Paul van Gerven
2 March

Companies looking to tap into the 39-billion-dollar US government chip manufacturing fund will need to guarantee affordable and high-quality child care for their new employees. That’s one of the more unusual conditions for the “Chips for America” program, for which the US government unveiled the rules this week.


Recipients will also be required to “share with the US government a portion of any cash flows or returns that exceed the applicant’s projections above an established threshold.” This condition has been set to ensure that companies provide accurate financial projections. Less surprising restrictions include a moratorium on expansion in China for the next ten years and a preference for companies that pledge to refrain from stock repurchases.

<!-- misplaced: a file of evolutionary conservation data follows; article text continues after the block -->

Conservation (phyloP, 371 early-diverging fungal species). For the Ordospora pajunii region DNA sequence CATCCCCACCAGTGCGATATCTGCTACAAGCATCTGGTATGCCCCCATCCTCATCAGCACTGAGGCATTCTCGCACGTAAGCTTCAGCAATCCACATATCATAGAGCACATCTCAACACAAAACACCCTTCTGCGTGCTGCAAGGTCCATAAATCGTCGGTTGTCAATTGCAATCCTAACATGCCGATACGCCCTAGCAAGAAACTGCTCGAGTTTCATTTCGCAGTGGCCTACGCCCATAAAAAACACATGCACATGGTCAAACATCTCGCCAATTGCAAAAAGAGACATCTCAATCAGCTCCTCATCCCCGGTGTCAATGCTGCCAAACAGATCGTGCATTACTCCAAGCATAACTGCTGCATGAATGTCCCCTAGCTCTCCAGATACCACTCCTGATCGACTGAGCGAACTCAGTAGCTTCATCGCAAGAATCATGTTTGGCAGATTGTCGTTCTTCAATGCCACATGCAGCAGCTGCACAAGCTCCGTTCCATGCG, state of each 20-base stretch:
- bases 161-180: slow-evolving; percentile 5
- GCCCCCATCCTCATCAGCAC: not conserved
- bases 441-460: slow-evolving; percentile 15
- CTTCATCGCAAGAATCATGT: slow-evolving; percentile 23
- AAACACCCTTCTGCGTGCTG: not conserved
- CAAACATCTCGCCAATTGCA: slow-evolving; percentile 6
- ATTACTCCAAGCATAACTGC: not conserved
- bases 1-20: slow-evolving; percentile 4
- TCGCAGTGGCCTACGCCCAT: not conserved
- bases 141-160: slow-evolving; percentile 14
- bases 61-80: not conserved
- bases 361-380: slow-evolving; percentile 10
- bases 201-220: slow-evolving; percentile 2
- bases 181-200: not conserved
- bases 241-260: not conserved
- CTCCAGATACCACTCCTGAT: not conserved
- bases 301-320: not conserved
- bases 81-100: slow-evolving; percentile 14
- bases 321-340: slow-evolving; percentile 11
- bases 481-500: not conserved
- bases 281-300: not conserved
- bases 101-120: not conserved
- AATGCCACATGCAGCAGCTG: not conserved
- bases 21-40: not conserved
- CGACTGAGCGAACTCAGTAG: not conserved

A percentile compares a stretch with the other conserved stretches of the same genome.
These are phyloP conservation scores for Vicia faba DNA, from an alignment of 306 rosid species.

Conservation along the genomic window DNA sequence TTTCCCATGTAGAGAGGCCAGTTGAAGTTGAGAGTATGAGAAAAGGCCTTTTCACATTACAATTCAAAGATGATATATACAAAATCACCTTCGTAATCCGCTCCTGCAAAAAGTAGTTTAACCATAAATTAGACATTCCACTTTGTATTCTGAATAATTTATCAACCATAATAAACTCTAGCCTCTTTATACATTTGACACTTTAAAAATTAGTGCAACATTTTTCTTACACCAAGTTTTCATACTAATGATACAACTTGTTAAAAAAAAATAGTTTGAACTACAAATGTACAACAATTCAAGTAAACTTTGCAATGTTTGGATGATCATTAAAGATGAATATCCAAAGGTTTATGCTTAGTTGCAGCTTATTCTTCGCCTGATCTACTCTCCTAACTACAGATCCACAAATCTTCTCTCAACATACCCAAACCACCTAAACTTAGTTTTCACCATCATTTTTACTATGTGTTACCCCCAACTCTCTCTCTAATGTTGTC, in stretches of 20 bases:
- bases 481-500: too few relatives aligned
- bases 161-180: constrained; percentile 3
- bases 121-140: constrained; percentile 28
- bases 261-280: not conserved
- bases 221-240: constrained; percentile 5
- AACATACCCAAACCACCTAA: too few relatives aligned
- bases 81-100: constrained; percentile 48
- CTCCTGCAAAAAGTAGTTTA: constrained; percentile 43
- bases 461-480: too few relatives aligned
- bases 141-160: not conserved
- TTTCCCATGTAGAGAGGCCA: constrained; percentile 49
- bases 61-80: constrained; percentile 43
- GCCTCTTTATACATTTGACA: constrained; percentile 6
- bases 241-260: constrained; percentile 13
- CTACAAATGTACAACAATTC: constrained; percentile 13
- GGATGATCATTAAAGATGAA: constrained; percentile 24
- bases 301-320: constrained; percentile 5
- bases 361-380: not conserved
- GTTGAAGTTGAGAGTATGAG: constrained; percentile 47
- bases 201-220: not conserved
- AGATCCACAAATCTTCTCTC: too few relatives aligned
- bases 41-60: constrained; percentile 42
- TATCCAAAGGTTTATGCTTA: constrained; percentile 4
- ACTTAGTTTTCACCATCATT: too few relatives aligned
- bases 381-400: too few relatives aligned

The 52-billion-dollar Chips and Science Act sets aside 39 billion dollars for manufacturing incentives and the remainder for R&D stimuli and workforce development. The overarching goal is to establish two semiconductor hubs, each consisting of “a robust supplier ecosystem,” according to Commerce Secretary Gina Raimondo. Her administration considers the relative weakness of the US in both leading-edge and more mature semiconductors to be a national security issue.